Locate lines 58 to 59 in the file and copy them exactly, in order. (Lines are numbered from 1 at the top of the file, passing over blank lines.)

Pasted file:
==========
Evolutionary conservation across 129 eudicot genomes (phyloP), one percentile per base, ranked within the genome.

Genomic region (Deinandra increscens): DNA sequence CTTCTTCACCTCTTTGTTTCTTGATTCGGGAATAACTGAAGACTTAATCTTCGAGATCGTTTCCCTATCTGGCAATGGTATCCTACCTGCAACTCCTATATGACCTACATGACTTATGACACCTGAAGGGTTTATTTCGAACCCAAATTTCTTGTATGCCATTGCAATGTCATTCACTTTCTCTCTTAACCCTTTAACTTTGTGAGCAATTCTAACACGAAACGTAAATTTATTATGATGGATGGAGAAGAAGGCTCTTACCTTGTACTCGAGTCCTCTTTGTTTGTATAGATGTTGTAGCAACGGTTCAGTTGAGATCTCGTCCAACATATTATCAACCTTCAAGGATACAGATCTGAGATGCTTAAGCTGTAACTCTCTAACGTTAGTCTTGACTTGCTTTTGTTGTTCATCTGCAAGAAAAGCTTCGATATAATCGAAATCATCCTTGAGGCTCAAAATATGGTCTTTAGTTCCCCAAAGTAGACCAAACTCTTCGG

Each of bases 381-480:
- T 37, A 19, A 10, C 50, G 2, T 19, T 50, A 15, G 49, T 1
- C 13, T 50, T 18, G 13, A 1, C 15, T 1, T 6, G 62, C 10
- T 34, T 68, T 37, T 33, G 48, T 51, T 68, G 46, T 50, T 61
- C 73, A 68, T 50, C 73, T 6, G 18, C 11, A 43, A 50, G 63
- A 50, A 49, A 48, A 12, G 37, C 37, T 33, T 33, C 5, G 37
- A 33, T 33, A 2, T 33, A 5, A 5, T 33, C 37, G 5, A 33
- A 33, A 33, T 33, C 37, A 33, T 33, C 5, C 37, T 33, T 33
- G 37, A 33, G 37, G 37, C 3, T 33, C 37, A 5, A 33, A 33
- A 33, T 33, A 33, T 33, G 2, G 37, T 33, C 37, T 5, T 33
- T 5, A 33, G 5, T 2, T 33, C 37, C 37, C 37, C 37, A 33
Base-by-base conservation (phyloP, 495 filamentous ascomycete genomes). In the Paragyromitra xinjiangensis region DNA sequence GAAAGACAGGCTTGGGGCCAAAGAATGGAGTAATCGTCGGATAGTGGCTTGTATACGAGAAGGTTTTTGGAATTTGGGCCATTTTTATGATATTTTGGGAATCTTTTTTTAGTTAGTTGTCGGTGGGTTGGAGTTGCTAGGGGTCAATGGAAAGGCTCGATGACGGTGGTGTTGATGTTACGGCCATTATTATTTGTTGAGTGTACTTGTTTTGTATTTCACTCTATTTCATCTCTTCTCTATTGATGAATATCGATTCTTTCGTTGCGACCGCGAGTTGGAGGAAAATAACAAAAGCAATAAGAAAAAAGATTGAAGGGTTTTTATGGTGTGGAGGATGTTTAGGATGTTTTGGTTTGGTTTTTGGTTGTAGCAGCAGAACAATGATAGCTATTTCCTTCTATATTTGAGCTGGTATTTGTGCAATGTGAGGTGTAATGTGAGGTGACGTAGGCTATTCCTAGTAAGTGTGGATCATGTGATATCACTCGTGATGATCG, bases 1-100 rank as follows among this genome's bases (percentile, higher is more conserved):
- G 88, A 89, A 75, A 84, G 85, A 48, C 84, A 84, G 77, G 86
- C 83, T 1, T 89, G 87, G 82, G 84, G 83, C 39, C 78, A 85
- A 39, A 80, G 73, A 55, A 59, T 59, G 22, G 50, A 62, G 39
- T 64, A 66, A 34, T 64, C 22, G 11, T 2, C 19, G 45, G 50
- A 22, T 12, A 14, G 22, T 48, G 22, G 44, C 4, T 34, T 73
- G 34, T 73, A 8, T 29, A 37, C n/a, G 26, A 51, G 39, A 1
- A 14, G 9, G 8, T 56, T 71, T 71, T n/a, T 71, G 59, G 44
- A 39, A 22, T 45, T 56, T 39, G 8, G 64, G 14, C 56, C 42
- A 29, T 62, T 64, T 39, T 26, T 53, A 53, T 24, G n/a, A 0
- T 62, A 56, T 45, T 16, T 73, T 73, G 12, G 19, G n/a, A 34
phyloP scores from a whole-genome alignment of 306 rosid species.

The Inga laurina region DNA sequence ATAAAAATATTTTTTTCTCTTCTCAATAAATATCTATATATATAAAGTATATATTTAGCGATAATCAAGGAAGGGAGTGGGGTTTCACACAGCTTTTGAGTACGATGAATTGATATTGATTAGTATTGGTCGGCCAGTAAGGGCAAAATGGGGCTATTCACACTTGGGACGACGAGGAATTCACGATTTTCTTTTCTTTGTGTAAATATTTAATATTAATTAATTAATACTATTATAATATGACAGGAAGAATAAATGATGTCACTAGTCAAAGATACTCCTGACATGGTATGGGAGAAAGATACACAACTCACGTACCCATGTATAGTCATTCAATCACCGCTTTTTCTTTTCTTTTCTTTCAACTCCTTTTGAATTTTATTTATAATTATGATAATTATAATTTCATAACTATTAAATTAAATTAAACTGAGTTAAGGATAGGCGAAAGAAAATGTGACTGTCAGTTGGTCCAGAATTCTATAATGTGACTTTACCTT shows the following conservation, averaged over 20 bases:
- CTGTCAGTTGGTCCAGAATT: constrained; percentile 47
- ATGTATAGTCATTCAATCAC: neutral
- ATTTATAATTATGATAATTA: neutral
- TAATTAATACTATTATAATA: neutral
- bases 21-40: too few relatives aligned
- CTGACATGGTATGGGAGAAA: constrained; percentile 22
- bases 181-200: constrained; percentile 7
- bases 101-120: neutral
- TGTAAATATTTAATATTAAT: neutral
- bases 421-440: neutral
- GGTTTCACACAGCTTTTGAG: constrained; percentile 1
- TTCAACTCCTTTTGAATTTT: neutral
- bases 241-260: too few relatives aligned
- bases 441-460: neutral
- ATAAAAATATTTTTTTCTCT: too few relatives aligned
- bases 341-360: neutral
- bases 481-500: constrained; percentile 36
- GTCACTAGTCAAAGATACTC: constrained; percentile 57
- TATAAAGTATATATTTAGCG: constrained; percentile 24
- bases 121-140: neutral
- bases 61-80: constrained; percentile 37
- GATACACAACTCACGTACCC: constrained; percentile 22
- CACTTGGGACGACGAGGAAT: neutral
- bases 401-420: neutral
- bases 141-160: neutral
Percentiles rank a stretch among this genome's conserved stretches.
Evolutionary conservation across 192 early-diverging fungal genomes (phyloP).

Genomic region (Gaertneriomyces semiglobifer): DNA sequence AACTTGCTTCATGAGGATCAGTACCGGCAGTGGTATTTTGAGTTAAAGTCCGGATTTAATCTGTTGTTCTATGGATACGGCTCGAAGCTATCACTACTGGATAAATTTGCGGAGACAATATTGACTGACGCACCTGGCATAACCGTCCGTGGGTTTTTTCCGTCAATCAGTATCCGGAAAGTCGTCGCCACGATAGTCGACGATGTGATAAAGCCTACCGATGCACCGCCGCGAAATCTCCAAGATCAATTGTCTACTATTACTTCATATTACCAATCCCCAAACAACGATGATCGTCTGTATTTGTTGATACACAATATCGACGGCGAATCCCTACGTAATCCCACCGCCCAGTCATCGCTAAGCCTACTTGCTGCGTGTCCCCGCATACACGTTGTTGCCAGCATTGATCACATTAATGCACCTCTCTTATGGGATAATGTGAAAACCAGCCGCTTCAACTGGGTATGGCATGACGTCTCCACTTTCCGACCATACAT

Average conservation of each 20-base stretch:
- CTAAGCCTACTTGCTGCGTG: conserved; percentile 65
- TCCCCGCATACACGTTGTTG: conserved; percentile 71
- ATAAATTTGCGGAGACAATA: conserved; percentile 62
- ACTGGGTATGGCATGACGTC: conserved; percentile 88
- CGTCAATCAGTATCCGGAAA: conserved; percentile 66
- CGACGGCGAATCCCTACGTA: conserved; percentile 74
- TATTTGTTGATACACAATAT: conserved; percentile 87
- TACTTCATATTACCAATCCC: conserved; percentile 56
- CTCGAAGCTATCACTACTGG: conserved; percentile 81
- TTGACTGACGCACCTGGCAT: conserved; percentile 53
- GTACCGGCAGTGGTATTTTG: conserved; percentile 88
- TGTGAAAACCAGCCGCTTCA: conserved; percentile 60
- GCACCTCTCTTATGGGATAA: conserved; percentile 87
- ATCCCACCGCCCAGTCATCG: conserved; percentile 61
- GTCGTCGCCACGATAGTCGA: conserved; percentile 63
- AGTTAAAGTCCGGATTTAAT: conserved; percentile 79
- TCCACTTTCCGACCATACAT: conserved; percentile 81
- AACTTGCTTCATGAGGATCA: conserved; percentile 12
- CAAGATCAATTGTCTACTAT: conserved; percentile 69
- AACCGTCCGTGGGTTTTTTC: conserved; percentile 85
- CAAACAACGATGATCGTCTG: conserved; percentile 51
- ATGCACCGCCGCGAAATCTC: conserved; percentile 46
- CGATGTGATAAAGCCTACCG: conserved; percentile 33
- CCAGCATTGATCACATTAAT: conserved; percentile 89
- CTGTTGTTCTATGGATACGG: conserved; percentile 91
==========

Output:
- ATAAATTTGCGGAGACAATA: conserved; percentile 62
- ACTGGGTATGGCATGACGTC: conserved; percentile 88